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Microsoft Makes Waves

By: Scott St. John

One can’t look back over the last 12 months without noticing the advancements Microsoft has made in the Communications and Entertainment (COMET) marketplace. Perhaps even more remarkable is the time frame in which it has been able to make such significant headway.

I know how this might sound. Some of you are clenching your iPhones in disbelief as you read this article, and a year ago I might not have blamed you. But you simply can’t ignore the impact Microsoft has had on communications information technology (CommIT), its ecosystem of partners, its customers, or the standards that drive interoperability between them.

Microsoft Goes Rogue

In October of last year Pipeline published “Microsoft Goes Rogue,” an article that focused on how Microsoft was approaching the COMET space and taking a significantly different tack than that of its most notable competitors, Oracle and Amdocs. Instead of jumping in headlong and acquiring a trove of independent software (ISV) companies to expand its Operational and Business Support System (OSS/BSS) footprint, it decided to do something none of its competitors had previously done: foster innovation. This was predicated by Microsoft’s realization that what it does best is provide the platform on which innovations occur.

“The foundation of our industry solutions strategy is to engage and partner with SIs and ISVs that develop and offer innovative, agile and high ROI solutions that leverage Microsoft’s innovation and investment,” commented Bob De Haven, General Manager of Worldwide Communications & Media at Microsoft.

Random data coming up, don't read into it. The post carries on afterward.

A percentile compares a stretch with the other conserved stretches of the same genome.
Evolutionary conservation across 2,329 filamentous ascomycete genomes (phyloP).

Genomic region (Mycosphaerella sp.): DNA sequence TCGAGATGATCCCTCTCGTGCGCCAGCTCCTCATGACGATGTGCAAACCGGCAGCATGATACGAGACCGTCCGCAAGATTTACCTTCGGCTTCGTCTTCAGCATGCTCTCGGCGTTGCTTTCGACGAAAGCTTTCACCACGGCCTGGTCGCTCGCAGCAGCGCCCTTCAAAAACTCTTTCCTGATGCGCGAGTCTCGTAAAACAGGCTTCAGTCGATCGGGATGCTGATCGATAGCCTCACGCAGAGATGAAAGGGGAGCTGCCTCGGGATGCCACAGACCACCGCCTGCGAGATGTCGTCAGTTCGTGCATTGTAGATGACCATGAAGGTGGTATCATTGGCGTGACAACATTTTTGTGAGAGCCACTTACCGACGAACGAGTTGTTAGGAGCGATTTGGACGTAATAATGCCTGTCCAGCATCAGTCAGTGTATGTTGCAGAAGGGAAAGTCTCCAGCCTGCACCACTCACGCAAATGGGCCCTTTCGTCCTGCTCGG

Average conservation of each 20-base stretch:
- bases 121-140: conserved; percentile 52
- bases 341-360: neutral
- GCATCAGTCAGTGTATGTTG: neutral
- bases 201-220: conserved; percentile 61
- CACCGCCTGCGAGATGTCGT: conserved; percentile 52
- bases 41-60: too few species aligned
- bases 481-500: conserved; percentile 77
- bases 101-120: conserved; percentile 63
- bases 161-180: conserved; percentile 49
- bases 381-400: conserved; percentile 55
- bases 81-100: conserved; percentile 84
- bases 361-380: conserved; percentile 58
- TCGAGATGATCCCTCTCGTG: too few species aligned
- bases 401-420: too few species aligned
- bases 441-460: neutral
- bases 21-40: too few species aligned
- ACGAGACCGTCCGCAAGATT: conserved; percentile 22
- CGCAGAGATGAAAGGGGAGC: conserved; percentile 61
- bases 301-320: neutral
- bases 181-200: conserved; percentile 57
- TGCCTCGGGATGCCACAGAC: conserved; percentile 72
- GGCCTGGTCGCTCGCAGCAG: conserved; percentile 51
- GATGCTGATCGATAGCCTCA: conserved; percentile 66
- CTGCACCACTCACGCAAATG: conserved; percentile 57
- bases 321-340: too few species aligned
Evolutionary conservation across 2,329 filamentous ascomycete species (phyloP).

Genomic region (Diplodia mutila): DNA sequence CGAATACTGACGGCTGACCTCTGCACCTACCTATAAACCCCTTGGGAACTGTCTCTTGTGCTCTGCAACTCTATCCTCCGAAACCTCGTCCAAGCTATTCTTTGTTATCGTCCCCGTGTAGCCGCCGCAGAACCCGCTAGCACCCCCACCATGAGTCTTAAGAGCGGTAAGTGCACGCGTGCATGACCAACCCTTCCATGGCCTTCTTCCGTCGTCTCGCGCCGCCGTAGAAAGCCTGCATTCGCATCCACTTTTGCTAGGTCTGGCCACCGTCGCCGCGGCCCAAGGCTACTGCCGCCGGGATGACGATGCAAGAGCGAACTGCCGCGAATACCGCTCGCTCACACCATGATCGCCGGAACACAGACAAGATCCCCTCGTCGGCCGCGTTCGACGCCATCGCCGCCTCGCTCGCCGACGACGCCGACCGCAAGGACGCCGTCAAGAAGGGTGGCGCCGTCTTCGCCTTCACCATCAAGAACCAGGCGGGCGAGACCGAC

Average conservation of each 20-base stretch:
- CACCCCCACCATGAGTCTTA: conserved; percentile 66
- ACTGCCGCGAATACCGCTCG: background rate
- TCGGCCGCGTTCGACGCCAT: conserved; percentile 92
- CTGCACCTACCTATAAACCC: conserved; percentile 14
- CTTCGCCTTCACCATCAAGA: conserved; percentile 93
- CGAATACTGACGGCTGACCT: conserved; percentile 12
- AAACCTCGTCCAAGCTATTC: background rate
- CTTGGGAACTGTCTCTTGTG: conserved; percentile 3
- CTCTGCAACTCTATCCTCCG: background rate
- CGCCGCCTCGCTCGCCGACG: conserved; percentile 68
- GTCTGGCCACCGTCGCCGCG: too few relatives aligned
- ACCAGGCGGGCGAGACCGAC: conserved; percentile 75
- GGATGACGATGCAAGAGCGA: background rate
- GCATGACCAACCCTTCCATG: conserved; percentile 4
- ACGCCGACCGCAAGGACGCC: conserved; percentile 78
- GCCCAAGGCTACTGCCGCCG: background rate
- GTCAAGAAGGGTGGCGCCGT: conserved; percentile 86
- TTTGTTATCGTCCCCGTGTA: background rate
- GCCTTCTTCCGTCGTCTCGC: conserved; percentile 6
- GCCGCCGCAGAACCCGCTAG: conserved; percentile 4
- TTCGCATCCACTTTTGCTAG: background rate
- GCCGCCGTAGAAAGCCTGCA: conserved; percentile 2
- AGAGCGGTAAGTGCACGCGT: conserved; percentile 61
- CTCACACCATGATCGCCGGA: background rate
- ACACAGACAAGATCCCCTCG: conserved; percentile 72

Instead of going on an ISV buying spree, as many of its competitors had done, Microsoft decided to invest time, people and millions of dollars in its partner ecosystems and developer network to fuel interoperability and innovation. This approach probably saved Microsoft billions while benefiting the ecosystem and marketplace at the same time. Companies like Alcatel-Lucent, CHR Solutions, Ericsson, cVidya, Tech Mahindra, Tribold, and many more began to leverage their relationship with Microsoft and each other in ways that would have been challenging or impossible before, and the ecosystem began to do something unexpected: bear fruit.

By May of this year Microsoft and Redknee announced that they had set a new benchmark with partners Intel, NEC and X-IO Technologies, achieving support for 250 million subscribers and processing an average of 1,249 invoices per second. This catapulted Redknee and Microsoft to the forefront of the BSS marketplace.



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